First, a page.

Diffuse axonal injury and the corpus callosum in pediatric brain injury patients

Child in Hospital Bed

Diffuse axonal injury (DAI) describes damage to the axon of a neuron. Axons are covered in white, fatty matter that helps to quickly relay messages back and forth, and the major region of the brain that is dense with this white matter is called the corpus callosum. As such, the corpus callosum is the most vulnerable to damage from DAI.

Recently, a team of UCLA researchers studied the long-term effects of injury to the corpus callosum in pediatric brain injury patients, as well as the correlation of injury to cognitive functioning. They found that there were structural and metabolic differences in the corpus callosum between the acute and chronic stages of injury. These metabolic changes could be related to the energy used during neural repair, or from changes due to permanent cell death. Furthermore, metabolic dysfunction and structural damage seen in the corpus callosum after DAI was associated with declines in cognitive functioning.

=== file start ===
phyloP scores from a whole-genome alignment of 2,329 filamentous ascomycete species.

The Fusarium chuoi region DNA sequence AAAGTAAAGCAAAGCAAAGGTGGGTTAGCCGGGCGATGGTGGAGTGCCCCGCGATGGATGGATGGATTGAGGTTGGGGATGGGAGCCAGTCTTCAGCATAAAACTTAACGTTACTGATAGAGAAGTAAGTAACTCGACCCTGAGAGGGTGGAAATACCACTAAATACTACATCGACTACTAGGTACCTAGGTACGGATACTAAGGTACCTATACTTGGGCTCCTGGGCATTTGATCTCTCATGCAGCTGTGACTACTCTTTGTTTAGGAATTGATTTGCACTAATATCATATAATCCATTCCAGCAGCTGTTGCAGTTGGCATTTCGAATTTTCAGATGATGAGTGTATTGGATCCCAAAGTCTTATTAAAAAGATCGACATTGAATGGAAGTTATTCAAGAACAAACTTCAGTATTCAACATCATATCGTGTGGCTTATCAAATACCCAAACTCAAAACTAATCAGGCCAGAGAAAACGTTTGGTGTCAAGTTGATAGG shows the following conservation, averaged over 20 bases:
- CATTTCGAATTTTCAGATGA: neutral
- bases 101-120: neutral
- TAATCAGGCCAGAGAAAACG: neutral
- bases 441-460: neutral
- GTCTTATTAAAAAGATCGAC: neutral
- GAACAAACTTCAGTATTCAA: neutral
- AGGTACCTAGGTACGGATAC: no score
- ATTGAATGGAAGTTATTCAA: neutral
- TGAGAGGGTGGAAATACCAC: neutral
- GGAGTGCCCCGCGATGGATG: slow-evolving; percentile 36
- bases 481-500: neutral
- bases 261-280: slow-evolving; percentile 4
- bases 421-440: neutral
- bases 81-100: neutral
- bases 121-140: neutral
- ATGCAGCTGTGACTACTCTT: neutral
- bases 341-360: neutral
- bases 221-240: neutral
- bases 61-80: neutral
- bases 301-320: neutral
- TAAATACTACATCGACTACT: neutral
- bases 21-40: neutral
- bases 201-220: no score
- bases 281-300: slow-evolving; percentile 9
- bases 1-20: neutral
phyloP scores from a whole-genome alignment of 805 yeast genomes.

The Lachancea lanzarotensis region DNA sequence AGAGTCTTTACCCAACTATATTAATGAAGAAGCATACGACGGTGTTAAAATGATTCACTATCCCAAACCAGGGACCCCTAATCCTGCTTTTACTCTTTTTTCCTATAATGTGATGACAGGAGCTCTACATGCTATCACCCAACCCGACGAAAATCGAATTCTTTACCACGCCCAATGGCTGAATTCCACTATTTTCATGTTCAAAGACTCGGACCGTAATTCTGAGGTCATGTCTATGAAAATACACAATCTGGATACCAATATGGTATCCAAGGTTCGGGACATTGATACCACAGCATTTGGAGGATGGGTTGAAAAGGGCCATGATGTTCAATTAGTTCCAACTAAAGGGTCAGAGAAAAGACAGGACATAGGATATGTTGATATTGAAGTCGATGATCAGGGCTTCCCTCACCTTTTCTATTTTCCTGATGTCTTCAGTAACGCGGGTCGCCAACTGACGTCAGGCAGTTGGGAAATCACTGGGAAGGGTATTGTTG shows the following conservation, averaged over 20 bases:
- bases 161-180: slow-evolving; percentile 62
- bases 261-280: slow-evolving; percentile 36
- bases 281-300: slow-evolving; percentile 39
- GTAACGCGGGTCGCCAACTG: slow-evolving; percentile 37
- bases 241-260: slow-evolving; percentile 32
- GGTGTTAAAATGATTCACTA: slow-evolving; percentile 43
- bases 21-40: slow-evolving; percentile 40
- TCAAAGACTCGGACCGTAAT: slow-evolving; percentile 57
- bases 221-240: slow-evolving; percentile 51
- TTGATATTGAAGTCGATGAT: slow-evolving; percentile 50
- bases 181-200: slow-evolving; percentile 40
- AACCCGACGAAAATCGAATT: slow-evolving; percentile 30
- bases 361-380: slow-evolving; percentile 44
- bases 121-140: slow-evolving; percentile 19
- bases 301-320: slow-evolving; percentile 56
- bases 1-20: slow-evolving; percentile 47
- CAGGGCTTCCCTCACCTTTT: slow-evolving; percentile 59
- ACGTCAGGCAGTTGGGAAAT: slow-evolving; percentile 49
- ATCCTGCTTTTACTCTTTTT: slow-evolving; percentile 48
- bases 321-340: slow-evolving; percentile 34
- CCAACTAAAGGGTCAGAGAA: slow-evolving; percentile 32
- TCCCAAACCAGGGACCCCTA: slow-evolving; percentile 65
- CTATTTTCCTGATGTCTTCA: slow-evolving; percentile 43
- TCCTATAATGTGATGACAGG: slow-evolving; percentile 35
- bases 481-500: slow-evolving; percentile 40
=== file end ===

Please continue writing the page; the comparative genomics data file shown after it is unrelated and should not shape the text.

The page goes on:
The preliminary results of this study contribute to the understanding of how metabolic and structural changes might develop long-term in cases of pediatric traumatic brain injury. Although future studies may pinpoint the exact time course of these changes, it is important to acknowledge that degeneration of the corpus callosum may continue long after the initial injury.

Babikian T, Marion SD, Copeland S, Alger JR, et al. Metabolic levels in the corpus callosum and their structural and behavioral correlates after moderate to severe pediatric TBI. Journal of Neurotrauma. (March 2010).